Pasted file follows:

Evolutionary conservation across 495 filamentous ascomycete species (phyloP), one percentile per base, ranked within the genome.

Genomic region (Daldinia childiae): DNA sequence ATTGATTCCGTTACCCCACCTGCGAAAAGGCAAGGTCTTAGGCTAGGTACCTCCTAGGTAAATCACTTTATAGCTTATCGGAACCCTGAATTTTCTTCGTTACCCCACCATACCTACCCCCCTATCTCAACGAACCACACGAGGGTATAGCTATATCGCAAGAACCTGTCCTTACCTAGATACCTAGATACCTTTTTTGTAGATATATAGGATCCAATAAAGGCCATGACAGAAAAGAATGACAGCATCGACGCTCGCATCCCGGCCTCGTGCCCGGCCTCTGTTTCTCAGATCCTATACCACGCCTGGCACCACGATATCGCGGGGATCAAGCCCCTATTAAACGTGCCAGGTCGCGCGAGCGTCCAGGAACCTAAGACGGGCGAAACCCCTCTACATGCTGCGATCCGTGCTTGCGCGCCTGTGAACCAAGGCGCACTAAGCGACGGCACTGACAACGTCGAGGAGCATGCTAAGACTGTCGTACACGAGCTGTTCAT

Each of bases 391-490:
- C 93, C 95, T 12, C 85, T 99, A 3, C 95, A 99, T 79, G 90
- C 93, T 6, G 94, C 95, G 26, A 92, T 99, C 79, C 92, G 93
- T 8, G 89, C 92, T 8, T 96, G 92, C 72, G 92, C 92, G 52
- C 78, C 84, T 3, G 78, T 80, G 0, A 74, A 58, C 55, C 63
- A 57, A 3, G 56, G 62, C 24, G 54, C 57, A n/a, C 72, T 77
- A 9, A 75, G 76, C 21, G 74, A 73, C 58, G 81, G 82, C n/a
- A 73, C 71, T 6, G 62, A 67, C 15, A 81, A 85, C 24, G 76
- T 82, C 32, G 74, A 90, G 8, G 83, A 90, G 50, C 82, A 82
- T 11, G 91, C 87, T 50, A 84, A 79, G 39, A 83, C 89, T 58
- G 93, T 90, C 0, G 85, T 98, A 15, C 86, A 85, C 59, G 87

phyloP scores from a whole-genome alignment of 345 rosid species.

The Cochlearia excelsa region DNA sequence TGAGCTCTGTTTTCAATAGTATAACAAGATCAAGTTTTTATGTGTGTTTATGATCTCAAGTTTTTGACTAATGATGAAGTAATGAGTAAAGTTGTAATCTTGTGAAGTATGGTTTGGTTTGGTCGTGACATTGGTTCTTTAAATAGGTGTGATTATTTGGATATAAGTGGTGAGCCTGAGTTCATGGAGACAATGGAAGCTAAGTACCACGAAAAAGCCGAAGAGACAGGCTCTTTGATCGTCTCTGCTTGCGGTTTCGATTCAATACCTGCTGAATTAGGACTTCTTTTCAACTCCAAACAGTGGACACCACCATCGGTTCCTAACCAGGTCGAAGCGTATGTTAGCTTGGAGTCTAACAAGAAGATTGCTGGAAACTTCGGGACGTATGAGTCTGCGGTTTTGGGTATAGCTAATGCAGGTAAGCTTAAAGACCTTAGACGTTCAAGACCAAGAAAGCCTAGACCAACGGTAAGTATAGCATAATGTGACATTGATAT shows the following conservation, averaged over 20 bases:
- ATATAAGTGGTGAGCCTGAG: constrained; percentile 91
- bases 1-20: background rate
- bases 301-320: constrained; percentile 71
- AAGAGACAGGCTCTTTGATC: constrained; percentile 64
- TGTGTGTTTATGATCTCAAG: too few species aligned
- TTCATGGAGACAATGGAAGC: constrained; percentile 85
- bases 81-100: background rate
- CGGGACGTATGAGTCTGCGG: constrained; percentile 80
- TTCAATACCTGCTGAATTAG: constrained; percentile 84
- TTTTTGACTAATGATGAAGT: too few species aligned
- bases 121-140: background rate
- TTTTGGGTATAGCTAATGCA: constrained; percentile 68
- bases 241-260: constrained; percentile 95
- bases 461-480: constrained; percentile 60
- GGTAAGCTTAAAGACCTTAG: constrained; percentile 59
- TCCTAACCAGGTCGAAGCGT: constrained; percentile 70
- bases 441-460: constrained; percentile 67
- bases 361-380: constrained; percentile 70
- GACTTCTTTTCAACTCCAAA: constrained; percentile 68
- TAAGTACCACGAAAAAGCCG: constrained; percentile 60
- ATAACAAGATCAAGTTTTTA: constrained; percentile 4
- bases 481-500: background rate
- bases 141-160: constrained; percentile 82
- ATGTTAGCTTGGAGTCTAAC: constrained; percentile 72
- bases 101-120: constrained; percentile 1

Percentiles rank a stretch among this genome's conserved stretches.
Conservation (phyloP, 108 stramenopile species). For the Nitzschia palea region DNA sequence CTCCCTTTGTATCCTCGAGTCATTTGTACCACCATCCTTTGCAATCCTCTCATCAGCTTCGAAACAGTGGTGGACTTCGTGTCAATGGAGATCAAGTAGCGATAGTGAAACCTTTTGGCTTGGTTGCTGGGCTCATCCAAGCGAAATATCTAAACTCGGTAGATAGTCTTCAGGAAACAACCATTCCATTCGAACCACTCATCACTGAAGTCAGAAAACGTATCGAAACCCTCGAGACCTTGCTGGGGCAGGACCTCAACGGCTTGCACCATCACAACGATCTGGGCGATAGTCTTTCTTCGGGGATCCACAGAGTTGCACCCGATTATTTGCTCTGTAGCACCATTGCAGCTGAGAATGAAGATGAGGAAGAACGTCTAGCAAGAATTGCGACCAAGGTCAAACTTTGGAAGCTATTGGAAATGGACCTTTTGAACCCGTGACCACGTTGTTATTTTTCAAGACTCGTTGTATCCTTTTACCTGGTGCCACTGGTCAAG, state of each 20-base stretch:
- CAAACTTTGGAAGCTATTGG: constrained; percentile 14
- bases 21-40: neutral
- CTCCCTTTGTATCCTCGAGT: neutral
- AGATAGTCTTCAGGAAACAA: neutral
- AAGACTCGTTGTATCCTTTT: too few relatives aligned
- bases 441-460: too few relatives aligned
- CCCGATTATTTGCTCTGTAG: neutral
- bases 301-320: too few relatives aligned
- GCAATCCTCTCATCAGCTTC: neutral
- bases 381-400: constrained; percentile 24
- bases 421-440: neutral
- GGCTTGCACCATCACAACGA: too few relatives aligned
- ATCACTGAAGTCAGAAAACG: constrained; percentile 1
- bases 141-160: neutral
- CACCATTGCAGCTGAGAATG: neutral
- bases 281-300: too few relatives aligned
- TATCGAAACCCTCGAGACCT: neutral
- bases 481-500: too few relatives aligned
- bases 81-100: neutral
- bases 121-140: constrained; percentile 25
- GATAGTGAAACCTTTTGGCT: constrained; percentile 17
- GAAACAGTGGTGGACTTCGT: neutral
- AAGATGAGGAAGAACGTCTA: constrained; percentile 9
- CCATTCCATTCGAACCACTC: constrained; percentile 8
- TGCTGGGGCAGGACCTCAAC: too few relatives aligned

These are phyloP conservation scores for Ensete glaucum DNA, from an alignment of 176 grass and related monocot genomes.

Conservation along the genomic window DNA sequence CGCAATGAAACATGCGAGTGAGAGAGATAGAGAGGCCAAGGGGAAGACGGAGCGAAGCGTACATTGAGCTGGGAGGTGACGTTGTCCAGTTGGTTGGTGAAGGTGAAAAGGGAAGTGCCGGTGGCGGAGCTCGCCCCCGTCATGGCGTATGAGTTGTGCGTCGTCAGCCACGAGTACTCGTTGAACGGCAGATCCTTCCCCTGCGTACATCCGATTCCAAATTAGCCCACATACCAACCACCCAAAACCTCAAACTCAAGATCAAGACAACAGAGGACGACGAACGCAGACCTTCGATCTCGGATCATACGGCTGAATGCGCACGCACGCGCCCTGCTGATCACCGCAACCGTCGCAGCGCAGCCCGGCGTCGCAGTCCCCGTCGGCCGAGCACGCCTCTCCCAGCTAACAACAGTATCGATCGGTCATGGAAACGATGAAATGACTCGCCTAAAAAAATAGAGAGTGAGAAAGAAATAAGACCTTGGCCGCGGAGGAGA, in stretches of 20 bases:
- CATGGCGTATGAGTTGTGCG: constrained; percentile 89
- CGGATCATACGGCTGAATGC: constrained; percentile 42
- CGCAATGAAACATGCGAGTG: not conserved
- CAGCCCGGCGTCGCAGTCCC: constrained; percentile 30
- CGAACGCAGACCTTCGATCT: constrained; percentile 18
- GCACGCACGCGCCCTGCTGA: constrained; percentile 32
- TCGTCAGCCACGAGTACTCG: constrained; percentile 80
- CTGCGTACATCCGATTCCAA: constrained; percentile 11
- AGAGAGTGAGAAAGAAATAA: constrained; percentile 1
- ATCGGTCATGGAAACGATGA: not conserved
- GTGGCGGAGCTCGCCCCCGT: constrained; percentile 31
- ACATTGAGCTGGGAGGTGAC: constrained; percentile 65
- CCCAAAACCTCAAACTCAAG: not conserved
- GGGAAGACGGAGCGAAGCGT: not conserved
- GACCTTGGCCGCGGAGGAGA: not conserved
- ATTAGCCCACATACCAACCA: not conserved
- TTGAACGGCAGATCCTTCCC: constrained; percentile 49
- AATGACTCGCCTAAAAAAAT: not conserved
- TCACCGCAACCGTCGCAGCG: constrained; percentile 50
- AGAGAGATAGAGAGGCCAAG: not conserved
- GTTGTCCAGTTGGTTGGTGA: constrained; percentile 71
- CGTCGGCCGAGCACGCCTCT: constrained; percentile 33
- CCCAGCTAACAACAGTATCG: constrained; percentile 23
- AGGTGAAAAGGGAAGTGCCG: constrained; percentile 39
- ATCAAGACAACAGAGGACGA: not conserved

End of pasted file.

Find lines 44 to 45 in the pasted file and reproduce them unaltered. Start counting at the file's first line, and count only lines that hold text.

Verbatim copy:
- bases 21-40: neutral
- CTCCCTTTGTATCCTCGAGT: neutral